- 18. Steps for value function iteration: ◦ Set a convergence tolerance of ◦ Make an initial guess, call it V, for the value function at each possible state. The Contraction Mapping Theorem guarantees convergence for any starting value. ◦ Compute the value function using V, call it TV. ◦ Compute ◦ Check if If true, solution has converged. If false, update V with TV and go to (c). Repeat until convergence. Discretizing the state-space Chebychev polynomial approximation Day 3 NotesHowitt and Msangi 18
- 19. Functional fixed point equation ◦ Domain contains an infinite number of points ◦ Use approximation and interpolation methods: Select a degree for the basis functions, n Require n conditions (equations), by selecting a series n of interpolation nodes, Require that and are equal Day 3 NotesHowitt and Msangi 19 1 ˆ( ) ( ) n j j j f x c xφ = = ∑ nx f ˆf ( ) ( ) ( ) 1 ˆ n i j j i i j f x c x f xφ = = =∑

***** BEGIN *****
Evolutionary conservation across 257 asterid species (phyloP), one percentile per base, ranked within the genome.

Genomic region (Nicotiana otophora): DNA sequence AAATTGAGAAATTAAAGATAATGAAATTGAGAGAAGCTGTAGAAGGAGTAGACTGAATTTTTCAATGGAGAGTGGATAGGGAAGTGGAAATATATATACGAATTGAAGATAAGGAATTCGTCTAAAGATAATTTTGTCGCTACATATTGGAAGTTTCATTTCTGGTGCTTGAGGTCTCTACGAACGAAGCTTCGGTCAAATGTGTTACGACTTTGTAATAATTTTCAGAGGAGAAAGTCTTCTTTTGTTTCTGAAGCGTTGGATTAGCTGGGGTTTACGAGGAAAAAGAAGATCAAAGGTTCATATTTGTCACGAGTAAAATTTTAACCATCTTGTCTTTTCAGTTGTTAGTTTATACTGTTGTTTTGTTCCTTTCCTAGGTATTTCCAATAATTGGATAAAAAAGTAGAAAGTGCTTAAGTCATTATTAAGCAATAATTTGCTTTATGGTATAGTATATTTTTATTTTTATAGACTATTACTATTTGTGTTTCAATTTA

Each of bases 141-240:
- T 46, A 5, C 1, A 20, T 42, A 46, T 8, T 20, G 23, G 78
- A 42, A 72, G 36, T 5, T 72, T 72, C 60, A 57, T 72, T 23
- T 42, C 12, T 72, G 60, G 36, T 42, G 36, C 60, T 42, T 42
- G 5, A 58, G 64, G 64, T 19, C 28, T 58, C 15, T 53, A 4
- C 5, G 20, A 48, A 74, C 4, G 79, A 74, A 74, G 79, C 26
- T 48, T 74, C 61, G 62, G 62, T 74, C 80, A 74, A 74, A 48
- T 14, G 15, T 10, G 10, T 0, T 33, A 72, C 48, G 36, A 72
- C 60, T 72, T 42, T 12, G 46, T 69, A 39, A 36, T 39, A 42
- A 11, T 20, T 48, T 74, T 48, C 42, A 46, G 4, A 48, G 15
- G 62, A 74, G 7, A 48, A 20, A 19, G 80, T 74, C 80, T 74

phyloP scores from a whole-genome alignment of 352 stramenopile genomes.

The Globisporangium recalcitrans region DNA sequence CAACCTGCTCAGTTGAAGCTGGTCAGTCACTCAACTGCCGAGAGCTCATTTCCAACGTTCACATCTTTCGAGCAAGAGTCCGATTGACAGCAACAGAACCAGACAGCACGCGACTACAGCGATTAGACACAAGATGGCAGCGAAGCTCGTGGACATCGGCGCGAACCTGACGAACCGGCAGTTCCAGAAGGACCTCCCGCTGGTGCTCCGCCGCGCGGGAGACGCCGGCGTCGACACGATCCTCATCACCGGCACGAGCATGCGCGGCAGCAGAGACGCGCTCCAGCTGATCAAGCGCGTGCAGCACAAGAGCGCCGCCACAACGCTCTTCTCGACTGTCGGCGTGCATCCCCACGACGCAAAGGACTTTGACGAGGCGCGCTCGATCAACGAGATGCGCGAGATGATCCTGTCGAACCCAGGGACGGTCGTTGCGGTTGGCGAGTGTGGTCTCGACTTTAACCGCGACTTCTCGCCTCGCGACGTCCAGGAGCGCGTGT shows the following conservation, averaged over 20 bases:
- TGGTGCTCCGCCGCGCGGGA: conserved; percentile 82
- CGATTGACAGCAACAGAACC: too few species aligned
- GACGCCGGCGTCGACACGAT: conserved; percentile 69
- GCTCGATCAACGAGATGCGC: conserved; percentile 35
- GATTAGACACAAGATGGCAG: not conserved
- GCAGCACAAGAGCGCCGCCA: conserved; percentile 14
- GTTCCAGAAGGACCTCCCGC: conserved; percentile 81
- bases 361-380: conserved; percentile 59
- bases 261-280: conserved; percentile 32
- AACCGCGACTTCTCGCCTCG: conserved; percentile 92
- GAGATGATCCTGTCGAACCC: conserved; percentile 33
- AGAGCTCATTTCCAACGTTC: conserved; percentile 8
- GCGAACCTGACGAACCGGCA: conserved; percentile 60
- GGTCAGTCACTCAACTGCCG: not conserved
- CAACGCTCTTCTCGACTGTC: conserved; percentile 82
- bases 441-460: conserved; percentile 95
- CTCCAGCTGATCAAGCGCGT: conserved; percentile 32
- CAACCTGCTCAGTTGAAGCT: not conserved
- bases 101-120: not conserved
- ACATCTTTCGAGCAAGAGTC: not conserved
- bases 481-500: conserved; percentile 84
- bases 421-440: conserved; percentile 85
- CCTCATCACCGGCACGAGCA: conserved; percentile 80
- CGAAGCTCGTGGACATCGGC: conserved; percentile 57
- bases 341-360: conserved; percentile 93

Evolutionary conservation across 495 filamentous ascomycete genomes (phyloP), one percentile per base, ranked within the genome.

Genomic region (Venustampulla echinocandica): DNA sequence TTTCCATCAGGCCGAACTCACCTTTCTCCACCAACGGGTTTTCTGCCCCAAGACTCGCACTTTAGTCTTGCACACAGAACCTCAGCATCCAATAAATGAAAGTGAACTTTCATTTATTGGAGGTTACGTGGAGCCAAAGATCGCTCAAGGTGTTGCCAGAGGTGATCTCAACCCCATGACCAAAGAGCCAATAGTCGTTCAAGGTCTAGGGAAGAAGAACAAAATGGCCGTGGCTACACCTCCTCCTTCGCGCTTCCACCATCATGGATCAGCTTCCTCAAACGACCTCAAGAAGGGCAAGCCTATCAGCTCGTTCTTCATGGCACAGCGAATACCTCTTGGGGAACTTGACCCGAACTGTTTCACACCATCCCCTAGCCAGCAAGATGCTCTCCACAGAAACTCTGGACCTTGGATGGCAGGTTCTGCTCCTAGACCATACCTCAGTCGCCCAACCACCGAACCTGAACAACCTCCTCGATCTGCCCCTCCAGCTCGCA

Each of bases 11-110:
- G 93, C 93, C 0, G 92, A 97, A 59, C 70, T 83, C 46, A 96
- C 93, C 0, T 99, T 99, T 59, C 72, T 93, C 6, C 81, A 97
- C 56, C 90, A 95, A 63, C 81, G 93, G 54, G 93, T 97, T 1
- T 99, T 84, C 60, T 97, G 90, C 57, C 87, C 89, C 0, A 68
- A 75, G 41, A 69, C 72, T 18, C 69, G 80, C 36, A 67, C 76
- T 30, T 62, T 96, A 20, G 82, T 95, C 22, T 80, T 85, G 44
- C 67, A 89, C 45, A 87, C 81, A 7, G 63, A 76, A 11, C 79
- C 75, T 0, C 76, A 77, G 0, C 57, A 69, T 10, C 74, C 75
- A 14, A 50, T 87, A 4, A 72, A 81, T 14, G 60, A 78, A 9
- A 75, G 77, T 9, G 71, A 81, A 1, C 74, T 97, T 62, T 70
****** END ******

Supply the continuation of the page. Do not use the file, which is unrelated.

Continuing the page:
- 20. Chebychev Nodes ◦ Nodes: ◦ Chebychev nodes are nearly optimal – in that they span the state space in the most efficient way Day 3 NotesHowitt and Msangi 20 0.5 cos , 1,2,..., 2 2 i a b b a n i x i n n π + − − + = + ∀=
- 21. Chebychev Polynomials ◦ Select our basis functions using Chebychev Polynomials Order i is defined over [-1,1], where we can map [a,b] to [-1,1] by: Polynomial has the recursive formulation: Day 3 NotesHowitt and Msangi 21 ( ) ( ) 2 1 x a z b a − = − − 1 2( ) 2 ( ) ( )j j iT z zT z T z− −= −
- 22. Evaluate a Chebychev polynomial of order i by: ◦ Evaluate the first 2 order polynomials ◦ For order i>1 we use these values and the recursive formula ◦ Evaluate the resulting polynomial Polynomial interpolation matrix has typical element: Day 3 NotesHowitt and Msangi 22 ( )( )0.5 1 cosij n i j n π φ − + − =
- 23. Figure 1. Graph of the Chebychev Polynomial Terms over its Domain -1.5 -1 -0.5 0 0.5 1 1.5 -1.5 -1 -0.5 0 0.5 1 1.5 x Phi(x) phi1 phi2 phi3 phi4 phi5 Day 3 Notes 23Howitt and Msangi